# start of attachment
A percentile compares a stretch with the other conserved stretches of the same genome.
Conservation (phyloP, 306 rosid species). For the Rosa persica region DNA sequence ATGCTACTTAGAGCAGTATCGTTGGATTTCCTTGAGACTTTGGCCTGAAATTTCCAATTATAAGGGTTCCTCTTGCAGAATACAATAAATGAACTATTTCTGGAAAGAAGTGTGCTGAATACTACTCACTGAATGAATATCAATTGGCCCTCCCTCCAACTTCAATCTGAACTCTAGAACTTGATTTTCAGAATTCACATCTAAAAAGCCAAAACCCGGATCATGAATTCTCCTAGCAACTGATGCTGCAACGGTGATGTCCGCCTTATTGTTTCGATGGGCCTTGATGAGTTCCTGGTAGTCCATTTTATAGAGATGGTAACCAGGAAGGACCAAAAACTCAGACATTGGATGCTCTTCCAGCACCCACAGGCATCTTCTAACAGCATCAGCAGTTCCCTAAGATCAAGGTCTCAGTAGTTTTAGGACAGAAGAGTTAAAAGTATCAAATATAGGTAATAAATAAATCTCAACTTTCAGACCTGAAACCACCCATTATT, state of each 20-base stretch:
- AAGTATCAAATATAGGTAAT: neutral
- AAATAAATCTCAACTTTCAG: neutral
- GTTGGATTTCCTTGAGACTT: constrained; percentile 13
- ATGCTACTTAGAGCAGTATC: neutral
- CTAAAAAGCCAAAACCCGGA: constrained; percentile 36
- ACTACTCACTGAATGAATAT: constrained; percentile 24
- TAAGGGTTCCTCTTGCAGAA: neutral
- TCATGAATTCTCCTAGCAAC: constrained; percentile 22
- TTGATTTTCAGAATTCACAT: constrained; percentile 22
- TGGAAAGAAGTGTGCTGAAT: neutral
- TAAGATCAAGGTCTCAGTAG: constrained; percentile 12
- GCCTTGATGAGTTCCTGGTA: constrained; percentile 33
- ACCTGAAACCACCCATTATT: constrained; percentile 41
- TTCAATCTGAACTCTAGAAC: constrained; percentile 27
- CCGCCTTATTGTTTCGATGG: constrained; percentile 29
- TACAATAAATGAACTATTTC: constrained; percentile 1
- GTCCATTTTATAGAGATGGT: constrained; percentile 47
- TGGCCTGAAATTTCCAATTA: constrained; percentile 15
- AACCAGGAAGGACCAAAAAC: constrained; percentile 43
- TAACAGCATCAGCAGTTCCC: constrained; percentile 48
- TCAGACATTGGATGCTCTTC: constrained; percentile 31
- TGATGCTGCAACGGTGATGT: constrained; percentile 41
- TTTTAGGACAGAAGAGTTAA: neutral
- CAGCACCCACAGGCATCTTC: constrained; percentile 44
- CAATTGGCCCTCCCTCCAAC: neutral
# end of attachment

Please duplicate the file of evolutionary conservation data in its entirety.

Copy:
A percentile compares a stretch with the other conserved stretches of the same genome.
Conservation (phyloP, 306 rosid species). For the Rosa persica region DNA sequence ATGCTACTTAGAGCAGTATCGTTGGATTTCCTTGAGACTTTGGCCTGAAATTTCCAATTATAAGGGTTCCTCTTGCAGAATACAATAAATGAACTATTTCTGGAAAGAAGTGTGCTGAATACTACTCACTGAATGAATATCAATTGGCCCTCCCTCCAACTTCAATCTGAACTCTAGAACTTGATTTTCAGAATTCACATCTAAAAAGCCAAAACCCGGATCATGAATTCTCCTAGCAACTGATGCTGCAACGGTGATGTCCGCCTTATTGTTTCGATGGGCCTTGATGAGTTCCTGGTAGTCCATTTTATAGAGATGGTAACCAGGAAGGACCAAAAACTCAGACATTGGATGCTCTTCCAGCACCCACAGGCATCTTCTAACAGCATCAGCAGTTCCCTAAGATCAAGGTCTCAGTAGTTTTAGGACAGAAGAGTTAAAAGTATCAAATATAGGTAATAAATAAATCTCAACTTTCAGACCTGAAACCACCCATTATT, state of each 20-base stretch:
- AAGTATCAAATATAGGTAAT: neutral
- AAATAAATCTCAACTTTCAG: neutral
- GTTGGATTTCCTTGAGACTT: constrained; percentile 13
- ATGCTACTTAGAGCAGTATC: neutral
- CTAAAAAGCCAAAACCCGGA: constrained; percentile 36
- ACTACTCACTGAATGAATAT: constrained; percentile 24
- TAAGGGTTCCTCTTGCAGAA: neutral
- TCATGAATTCTCCTAGCAAC: constrained; percentile 22
- TTGATTTTCAGAATTCACAT: constrained; percentile 22
- TGGAAAGAAGTGTGCTGAAT: neutral
- TAAGATCAAGGTCTCAGTAG: constrained; percentile 12
- GCCTTGATGAGTTCCTGGTA: constrained; percentile 33
- ACCTGAAACCACCCATTATT: constrained; percentile 41
- TTCAATCTGAACTCTAGAAC: constrained; percentile 27
- CCGCCTTATTGTTTCGATGG: constrained; percentile 29
- TACAATAAATGAACTATTTC: constrained; percentile 1
- GTCCATTTTATAGAGATGGT: constrained; percentile 47
- TGGCCTGAAATTTCCAATTA: constrained; percentile 15
- AACCAGGAAGGACCAAAAAC: constrained; percentile 43
- TAACAGCATCAGCAGTTCCC: constrained; percentile 48
- TCAGACATTGGATGCTCTTC: constrained; percentile 31
- TGATGCTGCAACGGTGATGT: constrained; percentile 41
- TTTTAGGACAGAAGAGTTAA: neutral
- CAGCACCCACAGGCATCTTC: constrained; percentile 44
- CAATTGGCCCTCCCTCCAAC: neutral